But it’s a flawed masterpiece, as brilliant a study of social change as Visconti’s The Leopard. We see a rich, Midwestern family in decline from the 1870s into the 20th century as a new commercial, bourgeois society emerges.Welles doesn’t appear but provides an eloquent, seductive voiceover, and the movie is admirably served by several Mercury Company performers from Kane (Agnes Moorehead, Joseph Cotten, Ray Collins) and new recruits (Tim Holt, Anne Baxter). The experimental narrative combines extended takes with sharp montages of social commentary, and veteran Stanley Cortez’s photography is as remarkable as Gregg Toland’s on Kane. Guardian
Directed by Orson Welles and starring a magnificent Anthony Perkins, The Trial is a superlative interpretation of Der Prozess by Franz Kafka. The film was released in 1962. Welles wrote the screenplay as well as directing the film, which shows in its unique style, perspective and voice. The Trial tells the story of Joseph K, accused of something – bit we do not know what – and is subjected to a trial – but the court processes are not clear. It is a masterful interpretation of the novel and captures all its haunting nightmarish disquiet. In terms of further context, Sight and Sound voted Citizen Kane as the greatest film of all time in their 1962 annual review, likely giving Welles a well needed boost of confidence in the making of this film.
The blackest of Welles’ comedies, an apocalyptic version of Kafka that renders the grisly farce of K’s labyrinthine entrapment in the mechanisms of guilt and responsibility as the most fragmented of expressionist films noirs. Perkins’ twitchy ‘defendant’ shifts haplessly through the discrete dark spaces of Welles’ ad hoc locations (Zagreb and Paris, including the deserted Gare d’Orsay), taking no comfort from Welles’ fable-spinning Advocate, before contriving the most damning of all responses to the chaos around him. The remarkable prologue was commissioned from pioneer pinscreen animators Alexandre Alexeieff and Claire Parker. Timeout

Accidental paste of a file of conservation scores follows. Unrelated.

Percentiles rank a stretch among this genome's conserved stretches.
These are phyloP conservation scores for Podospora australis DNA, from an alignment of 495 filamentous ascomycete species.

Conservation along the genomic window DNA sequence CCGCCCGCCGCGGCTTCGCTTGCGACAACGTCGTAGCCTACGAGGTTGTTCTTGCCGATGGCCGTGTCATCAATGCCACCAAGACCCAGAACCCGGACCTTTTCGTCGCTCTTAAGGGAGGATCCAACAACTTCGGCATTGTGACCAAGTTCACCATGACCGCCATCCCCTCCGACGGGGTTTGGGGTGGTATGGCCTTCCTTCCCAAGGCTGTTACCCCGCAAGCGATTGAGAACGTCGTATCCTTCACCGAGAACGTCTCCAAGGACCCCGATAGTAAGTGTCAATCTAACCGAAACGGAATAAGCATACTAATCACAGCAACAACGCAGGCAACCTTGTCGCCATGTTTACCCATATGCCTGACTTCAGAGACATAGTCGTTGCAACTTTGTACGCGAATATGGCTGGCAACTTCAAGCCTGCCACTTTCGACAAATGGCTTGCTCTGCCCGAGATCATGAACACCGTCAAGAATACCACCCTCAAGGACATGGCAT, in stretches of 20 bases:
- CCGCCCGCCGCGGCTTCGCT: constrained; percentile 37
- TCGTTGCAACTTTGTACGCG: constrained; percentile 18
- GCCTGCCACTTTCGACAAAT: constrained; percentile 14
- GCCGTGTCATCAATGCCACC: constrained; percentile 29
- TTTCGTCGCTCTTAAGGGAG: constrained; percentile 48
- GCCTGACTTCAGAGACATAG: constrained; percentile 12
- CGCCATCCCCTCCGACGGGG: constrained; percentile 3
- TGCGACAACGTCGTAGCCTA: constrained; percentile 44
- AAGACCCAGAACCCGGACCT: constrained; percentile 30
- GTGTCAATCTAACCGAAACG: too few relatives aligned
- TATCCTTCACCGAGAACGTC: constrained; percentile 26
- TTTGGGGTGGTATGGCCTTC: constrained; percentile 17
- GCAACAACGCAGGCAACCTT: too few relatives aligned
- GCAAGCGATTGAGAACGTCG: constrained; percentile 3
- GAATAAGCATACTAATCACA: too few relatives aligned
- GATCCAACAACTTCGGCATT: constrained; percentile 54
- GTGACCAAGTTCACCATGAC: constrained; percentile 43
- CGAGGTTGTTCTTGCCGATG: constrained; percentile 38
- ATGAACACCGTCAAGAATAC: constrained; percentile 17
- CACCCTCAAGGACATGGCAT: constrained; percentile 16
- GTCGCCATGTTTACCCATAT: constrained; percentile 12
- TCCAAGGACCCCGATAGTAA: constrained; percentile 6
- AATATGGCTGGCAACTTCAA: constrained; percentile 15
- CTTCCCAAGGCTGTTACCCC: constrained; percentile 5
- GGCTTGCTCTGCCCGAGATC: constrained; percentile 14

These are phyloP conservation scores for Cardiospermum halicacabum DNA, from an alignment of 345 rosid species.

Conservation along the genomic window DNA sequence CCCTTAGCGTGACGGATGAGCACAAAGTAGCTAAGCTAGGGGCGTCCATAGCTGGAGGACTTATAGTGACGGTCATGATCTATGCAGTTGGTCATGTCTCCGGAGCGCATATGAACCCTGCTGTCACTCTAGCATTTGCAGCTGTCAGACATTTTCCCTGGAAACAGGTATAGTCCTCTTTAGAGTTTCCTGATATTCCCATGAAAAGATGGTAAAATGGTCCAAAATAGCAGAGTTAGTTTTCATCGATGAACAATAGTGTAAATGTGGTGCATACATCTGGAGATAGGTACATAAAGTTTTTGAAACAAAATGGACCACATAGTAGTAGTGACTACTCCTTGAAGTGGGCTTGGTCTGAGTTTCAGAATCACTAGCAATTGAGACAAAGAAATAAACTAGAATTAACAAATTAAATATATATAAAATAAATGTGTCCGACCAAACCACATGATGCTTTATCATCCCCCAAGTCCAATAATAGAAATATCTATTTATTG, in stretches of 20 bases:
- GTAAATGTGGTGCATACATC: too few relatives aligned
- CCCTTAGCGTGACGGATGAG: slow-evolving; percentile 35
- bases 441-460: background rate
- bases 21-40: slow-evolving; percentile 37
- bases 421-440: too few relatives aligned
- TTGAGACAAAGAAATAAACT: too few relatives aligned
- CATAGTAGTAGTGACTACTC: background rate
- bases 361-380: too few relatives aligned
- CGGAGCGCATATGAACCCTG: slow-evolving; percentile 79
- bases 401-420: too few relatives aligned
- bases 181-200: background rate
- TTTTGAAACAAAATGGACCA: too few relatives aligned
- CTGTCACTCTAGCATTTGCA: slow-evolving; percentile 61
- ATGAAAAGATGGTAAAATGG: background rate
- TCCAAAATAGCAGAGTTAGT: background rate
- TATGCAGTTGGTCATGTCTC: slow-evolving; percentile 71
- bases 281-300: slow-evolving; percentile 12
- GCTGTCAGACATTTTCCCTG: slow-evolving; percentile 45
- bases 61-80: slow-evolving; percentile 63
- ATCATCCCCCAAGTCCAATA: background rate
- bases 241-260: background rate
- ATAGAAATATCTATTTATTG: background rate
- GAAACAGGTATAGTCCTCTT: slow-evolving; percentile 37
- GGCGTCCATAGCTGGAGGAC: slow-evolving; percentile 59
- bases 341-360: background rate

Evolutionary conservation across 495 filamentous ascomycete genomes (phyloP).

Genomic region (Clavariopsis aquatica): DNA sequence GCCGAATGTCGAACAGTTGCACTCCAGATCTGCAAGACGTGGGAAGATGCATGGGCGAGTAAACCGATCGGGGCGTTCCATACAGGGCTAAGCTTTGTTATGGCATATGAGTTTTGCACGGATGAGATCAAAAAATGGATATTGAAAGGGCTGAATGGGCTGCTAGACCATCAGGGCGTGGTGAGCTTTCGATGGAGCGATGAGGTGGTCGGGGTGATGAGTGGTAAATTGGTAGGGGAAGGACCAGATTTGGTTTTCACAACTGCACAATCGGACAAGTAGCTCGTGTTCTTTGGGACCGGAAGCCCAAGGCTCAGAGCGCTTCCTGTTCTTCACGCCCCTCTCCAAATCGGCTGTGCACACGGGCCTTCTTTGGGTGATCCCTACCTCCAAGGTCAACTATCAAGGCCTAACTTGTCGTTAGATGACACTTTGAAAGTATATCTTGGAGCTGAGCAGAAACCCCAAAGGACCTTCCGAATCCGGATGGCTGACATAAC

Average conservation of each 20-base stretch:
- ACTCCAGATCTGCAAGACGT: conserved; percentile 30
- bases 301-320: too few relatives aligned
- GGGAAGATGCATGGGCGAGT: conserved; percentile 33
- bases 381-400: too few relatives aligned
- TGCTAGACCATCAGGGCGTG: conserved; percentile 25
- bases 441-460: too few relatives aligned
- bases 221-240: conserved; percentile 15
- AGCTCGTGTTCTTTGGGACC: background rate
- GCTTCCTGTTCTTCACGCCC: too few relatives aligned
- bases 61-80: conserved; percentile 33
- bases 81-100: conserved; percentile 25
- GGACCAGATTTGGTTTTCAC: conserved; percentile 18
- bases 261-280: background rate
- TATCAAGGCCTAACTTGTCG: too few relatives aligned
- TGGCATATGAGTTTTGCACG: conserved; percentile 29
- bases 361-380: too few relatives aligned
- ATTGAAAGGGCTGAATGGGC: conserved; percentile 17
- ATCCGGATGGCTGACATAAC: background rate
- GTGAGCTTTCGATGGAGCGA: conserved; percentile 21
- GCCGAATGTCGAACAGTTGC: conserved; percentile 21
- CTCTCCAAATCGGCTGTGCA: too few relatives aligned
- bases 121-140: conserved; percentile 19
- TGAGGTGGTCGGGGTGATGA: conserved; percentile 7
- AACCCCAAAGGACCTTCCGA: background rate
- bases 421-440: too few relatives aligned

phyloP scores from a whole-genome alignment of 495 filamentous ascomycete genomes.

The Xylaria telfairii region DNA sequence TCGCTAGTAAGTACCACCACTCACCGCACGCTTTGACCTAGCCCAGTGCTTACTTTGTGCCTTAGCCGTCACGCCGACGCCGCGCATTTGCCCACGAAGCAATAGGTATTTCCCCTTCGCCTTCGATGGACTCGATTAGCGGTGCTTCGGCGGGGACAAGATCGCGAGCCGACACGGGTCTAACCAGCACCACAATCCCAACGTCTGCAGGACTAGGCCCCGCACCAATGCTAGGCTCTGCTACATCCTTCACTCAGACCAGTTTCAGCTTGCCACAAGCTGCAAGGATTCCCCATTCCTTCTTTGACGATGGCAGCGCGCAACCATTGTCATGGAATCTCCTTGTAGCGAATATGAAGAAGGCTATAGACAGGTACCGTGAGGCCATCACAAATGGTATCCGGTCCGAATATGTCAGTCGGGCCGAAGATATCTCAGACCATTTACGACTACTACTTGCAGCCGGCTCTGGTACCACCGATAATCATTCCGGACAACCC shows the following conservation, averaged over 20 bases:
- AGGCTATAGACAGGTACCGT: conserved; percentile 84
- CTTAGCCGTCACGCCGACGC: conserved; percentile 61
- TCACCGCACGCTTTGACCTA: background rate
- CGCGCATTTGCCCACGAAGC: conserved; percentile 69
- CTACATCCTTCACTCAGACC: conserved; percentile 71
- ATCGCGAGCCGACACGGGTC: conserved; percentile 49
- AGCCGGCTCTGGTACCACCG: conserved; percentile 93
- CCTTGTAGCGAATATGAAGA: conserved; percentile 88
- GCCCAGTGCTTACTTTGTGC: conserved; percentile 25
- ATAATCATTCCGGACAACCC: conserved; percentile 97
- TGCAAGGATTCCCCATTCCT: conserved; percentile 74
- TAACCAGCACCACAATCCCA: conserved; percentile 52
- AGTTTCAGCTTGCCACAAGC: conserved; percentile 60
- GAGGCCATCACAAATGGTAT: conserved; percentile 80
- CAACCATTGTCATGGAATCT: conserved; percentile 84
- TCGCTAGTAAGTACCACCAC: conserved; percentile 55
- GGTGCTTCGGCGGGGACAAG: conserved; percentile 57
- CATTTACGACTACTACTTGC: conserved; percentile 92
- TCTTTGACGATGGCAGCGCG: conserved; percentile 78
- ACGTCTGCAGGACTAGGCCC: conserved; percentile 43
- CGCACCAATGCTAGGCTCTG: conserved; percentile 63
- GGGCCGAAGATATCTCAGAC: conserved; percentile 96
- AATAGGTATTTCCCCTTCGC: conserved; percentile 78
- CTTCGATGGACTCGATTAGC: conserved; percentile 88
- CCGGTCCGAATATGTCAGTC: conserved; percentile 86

There are so many outstanding moments in this film it is difficult to find one or even three standouts. It is shot in a similar way to Citizen Kane, with a focus on wider shots and perspective, as can be seen by the cover photo I have chosen, showing the first scene in the film where Joseph K is at what I suppose would be the preliminary Hearing in his trial saga. A lot of the scenes were shot in the Gare d’Orsay in Paris, after it shut down as a working train station but before it became the Museum D’Orsay, which now houses some magnificent Van Goghs, among other tremendous works, which I remember being very moved by visiting as a child. I wonder how my perception would alter now.
Another quite haunting scene for me was when Joseph meets Titorelli the painter, who informs him all about the nefarious Court’s practices. This scene is preluded by Joseph K meeting the girls outside the artist’s studio who follow him. You can see them at either side of the hallway following Joseph K as he leaves Titorelli’s studio in the above photograph. This for me captures the almost choking claustrophobia of the book and film. The fundamental hopelessness of Jospeh’s cause is highlighted in this scene especially. Titorelli tells Joseph of the rules of the Court, while being badgered by dozens of young girls outside, who are also agents of the Court, and escapes them through a corridor which leads directly to the Court. I found it utterly extraordinary.
I shan’t go further to avoid spoilers but this is a truly special film, as indeed most of Orson Welles’ films are (Magnificent Ambersons is a must watch, even with pat of it still missing to this day). Beautifully shot, Anthony Perkins is radiant as Joseph, Welles is superlative as the useless lawyer and the whole thing is a beautiful translation of the airlessness of the novel.